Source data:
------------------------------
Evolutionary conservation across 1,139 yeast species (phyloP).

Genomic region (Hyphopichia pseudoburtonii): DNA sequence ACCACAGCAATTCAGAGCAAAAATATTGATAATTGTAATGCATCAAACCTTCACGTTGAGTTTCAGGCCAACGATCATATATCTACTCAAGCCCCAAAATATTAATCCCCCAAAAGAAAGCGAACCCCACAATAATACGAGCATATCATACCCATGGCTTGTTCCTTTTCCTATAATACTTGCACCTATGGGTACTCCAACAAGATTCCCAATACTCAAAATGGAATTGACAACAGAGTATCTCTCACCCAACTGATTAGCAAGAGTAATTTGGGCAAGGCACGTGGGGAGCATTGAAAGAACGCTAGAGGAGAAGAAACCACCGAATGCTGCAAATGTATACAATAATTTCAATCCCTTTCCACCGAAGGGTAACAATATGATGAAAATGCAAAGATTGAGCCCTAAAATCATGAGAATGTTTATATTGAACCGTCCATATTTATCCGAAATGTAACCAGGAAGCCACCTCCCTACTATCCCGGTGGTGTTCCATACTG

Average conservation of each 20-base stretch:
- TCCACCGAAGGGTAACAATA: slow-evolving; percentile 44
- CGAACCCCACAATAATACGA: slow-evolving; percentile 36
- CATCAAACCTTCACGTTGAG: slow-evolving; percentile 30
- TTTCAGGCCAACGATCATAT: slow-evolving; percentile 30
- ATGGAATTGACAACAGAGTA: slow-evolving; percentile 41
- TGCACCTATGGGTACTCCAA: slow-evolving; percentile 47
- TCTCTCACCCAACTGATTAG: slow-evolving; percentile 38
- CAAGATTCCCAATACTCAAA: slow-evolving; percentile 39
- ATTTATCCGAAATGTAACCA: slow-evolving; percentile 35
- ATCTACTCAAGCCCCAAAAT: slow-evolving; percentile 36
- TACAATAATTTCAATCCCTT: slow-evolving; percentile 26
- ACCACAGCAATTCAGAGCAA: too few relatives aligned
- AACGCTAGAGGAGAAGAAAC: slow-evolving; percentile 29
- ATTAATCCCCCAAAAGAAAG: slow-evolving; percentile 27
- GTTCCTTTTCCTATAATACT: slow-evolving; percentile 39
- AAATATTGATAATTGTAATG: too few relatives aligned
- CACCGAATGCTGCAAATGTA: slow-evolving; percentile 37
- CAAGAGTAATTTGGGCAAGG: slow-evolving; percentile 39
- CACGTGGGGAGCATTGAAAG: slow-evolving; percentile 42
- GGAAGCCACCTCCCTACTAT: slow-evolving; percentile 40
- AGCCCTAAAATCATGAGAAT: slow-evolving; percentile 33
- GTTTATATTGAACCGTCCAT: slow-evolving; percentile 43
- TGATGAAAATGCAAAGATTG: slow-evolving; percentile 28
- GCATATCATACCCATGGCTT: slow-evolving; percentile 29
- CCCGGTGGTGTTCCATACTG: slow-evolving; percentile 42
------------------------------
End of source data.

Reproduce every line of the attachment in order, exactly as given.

Evolutionary conservation across 1,139 yeast species (phyloP).

Genomic region (Hyphopichia pseudoburtonii): DNA sequence ACCACAGCAATTCAGAGCAAAAATATTGATAATTGTAATGCATCAAACCTTCACGTTGAGTTTCAGGCCAACGATCATATATCTACTCAAGCCCCAAAATATTAATCCCCCAAAAGAAAGCGAACCCCACAATAATACGAGCATATCATACCCATGGCTTGTTCCTTTTCCTATAATACTTGCACCTATGGGTACTCCAACAAGATTCCCAATACTCAAAATGGAATTGACAACAGAGTATCTCTCACCCAACTGATTAGCAAGAGTAATTTGGGCAAGGCACGTGGGGAGCATTGAAAGAACGCTAGAGGAGAAGAAACCACCGAATGCTGCAAATGTATACAATAATTTCAATCCCTTTCCACCGAAGGGTAACAATATGATGAAAATGCAAAGATTGAGCCCTAAAATCATGAGAATGTTTATATTGAACCGTCCATATTTATCCGAAATGTAACCAGGAAGCCACCTCCCTACTATCCCGGTGGTGTTCCATACTG

Average conservation of each 20-base stretch:
- TCCACCGAAGGGTAACAATA: slow-evolving; percentile 44
- CGAACCCCACAATAATACGA: slow-evolving; percentile 36
- CATCAAACCTTCACGTTGAG: slow-evolving; percentile 30
- TTTCAGGCCAACGATCATAT: slow-evolving; percentile 30
- ATGGAATTGACAACAGAGTA: slow-evolving; percentile 41
- TGCACCTATGGGTACTCCAA: slow-evolving; percentile 47
- TCTCTCACCCAACTGATTAG: slow-evolving; percentile 38
- CAAGATTCCCAATACTCAAA: slow-evolving; percentile 39
- ATTTATCCGAAATGTAACCA: slow-evolving; percentile 35
- ATCTACTCAAGCCCCAAAAT: slow-evolving; percentile 36
- TACAATAATTTCAATCCCTT: slow-evolving; percentile 26
- ACCACAGCAATTCAGAGCAA: too few relatives aligned
- AACGCTAGAGGAGAAGAAAC: slow-evolving; percentile 29
- ATTAATCCCCCAAAAGAAAG: slow-evolving; percentile 27
- GTTCCTTTTCCTATAATACT: slow-evolving; percentile 39
- AAATATTGATAATTGTAATG: too few relatives aligned
- CACCGAATGCTGCAAATGTA: slow-evolving; percentile 37
- CAAGAGTAATTTGGGCAAGG: slow-evolving; percentile 39
- CACGTGGGGAGCATTGAAAG: slow-evolving; percentile 42
- GGAAGCCACCTCCCTACTAT: slow-evolving; percentile 40
- AGCCCTAAAATCATGAGAAT: slow-evolving; percentile 33
- GTTTATATTGAACCGTCCAT: slow-evolving; percentile 43
- TGATGAAAATGCAAAGATTG: slow-evolving; percentile 28
- GCATATCATACCCATGGCTT: slow-evolving; percentile 29
- CCCGGTGGTGTTCCATACTG: slow-evolving; percentile 42